categories: Cocktail Hour
One of the pleasures of being a writer in Maine is that you get invited to read at Libraries in small towns and very small towns up and down and across the state. Reading in Presque Isle some years ago made me realize for the first time that you can drive six hours from Farmington (which has, by the way, a gorgeous, diminutive Carnegie library, solid stone) and still be in Maine. Quebec City is closer. Boston. Many of the smallest libraries are open but a couple of hours a week—enough time on a Sunday morning for the kids and the big readers to get their stack of books for the week, then shut the door again, occasionally even lock it. Bigger small towns have surprisingly active libraries, often open six or seven days a week, evenings too, longer summer hours, serious collections gathered by 150 or 200 years of head librarians, sometimes funded by old-line endowments, as often funded by scarce town resources and private donations, which tend to grow and dwindle in unpredictable spurts, thus the unpredictable staffing, the collections with bigger holdings for boom periods, thin holdings for poor.
It’s seven or eight years ago now that I got a formal fountain-pen letter from one Lincoln Ladd, who was on the board, he said, of the Cary Memorial Library in Wayne. Wayne, Maine. I do love saying that. Lincoln Ladd. I do love saying, that, too. He was well known to me, and well known in Maine, on the boards of several colleges and Maine Public Broadcasting, a genial older fellow with a wonderful old-fashioned writing style. They couldn’t offer me much in the way of pay, he said, but he could guarantee a good group for a Sunday Afternoon Meet a Maine Author chat, and all the cookies and cider I could eat.
Wayne is on Androscoggin Lake, not an hour south of here, and it would be a nice drive, repayment in any case for all the kind things libraries have done for me my whole life, including the legitimizing of weeknight dates in high school, but also buying my books and keeping them well past the sell-by date (such that one of the great joys of my writing life is possible: the letter (now email) from a reader in Montezuma Kansas, say, or Walla Walla Washington, who has found one of my books while haunting the stacks, and just wants to say hello and thanks these fifteen years down the road). Also, it’s nice to be wanted, an honor to read in Wayne or anywhere.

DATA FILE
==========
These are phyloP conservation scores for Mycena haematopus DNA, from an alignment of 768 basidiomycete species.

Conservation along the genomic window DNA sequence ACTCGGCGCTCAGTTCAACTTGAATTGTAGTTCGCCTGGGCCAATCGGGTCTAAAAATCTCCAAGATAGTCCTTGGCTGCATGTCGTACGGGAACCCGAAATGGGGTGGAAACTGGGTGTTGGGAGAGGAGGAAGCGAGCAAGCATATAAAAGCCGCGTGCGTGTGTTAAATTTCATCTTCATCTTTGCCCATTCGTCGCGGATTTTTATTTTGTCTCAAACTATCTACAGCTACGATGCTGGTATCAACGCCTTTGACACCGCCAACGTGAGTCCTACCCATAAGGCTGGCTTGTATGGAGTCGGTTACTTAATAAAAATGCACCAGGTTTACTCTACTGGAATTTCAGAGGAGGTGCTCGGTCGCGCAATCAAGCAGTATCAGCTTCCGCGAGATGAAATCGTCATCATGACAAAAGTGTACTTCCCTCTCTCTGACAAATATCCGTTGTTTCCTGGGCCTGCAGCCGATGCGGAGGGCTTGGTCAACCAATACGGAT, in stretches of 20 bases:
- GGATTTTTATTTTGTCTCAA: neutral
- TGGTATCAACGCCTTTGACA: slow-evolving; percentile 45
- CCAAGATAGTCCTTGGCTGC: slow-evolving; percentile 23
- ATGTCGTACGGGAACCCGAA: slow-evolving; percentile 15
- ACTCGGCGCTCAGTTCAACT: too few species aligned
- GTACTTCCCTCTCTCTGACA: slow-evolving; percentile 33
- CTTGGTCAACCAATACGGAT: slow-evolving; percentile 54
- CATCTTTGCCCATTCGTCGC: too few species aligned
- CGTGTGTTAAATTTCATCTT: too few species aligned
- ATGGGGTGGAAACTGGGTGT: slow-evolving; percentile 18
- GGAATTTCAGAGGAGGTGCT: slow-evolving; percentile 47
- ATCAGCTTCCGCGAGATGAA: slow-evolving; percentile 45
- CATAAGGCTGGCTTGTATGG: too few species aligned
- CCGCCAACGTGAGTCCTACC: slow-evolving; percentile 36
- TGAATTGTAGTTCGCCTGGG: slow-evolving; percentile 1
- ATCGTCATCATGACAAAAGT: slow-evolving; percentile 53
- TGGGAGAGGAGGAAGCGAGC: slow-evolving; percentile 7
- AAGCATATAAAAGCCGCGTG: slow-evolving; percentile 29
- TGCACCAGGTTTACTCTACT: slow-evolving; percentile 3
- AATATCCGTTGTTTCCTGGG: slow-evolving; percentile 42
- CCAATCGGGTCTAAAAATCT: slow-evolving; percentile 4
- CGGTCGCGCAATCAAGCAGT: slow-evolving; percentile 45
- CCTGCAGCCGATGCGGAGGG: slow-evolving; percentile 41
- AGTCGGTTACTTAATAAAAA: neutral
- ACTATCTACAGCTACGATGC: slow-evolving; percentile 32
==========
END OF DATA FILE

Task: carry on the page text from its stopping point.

The Cary Memorial Library is one of the really nice ones, a brick building surrounded by venerable sugar maples and stonewalls, built fairly recently , 1938, by a coalition of community-minded book lovers. Because of the lake, there’s a critical mass of summer people with money, and because of the long history of the library, an even more critical mass of local residents with a strong interest in keeping it going.
On the appointed date, I pulled up a few minutes early, all my wrong turns behind me (MapQuest a thing of the future), marched to the front door with my box of books under my arm, nice roomful of mostly older and even elderly faces, greeted acquaintances, signed a few books, greeting the librarian, accepted a formal handshake from Lincoln, a tall fellow with a fine head of white hair and a well-set jaw, warm smile, several compliments on various of my most obscure essays, a real reader! We set up a few of my books for sale on the mantelpiece in what can only be called the living room (fireplace, paned windows, braided rugs) and it was time to begin.
Lincoln said a few kind words in introduction, noted whatever my biography was at the time, and added a personal note as a fan: “As you can see from the books he has kindly placed upon our mantelpiece, Bill writes both fiction and nonfiction. I love Bill’s nonfiction, I love it dearly, and I think you will love it, too. His fiction, however, is not so good, in fact, I don’t like it at all. And now, here’s Bill.”
I’d been planning to read fiction—my story “Big Bend” in fact. I got up there and laughed and said thanks and that I’d try to redeem the reputation of my fiction, and it was all in good fun, though Lincoln Ladd was unsmiling–he’d just been stating the facts.
And so I read. Afterwards people came up for autographs and offered me the promised cookies and told me about their sons and daughters who were writers, and told me about other writers they’d met (Stephen King and Eudora Welty among them, in case I thought my presence was very special). A very elderly woman waited her turn patiently, finally was able to waver close to my ear and whisper. She said, “I’m so very sorry about Lincoln’s introduction. I don’t think it came out as he intended. But in any case, whatever he meant by it, I just want to say that I have read everything you’ve written, and I think your fiction is absolutely wonderful! Delightful! Lincoln is simply wrong. It’s your nonfiction that’s no good!”